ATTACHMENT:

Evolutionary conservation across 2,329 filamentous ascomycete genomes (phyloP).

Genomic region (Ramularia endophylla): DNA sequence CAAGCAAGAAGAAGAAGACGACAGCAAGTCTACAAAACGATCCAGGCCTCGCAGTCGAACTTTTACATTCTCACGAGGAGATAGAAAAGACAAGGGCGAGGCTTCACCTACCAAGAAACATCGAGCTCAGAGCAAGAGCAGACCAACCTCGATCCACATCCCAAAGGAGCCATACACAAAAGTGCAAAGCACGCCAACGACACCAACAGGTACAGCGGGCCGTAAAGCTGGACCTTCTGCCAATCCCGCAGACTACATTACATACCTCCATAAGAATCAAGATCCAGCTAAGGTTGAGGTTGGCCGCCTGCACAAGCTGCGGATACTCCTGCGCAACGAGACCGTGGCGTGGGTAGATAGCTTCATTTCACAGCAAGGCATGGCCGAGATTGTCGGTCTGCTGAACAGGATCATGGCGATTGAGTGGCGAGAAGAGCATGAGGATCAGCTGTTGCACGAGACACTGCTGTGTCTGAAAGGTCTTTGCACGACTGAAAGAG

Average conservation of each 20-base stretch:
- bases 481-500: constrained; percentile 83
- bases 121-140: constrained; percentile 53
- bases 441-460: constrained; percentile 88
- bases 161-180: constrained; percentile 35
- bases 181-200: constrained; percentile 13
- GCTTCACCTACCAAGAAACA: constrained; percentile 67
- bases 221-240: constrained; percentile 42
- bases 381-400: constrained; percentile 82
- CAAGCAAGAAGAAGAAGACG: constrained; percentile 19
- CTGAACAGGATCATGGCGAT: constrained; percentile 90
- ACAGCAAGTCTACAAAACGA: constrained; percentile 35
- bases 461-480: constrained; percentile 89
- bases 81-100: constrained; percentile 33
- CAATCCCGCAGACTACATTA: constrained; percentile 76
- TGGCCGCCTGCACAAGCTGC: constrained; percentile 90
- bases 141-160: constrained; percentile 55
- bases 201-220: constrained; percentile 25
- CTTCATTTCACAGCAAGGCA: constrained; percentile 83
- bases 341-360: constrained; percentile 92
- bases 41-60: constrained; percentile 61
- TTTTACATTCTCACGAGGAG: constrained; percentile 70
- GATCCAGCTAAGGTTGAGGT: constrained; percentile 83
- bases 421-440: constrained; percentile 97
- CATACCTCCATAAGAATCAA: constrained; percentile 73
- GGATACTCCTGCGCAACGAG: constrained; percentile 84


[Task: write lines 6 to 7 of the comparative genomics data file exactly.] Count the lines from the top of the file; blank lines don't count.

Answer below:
- bases 441-460: constrained; percentile 88
- bases 161-180: constrained; percentile 35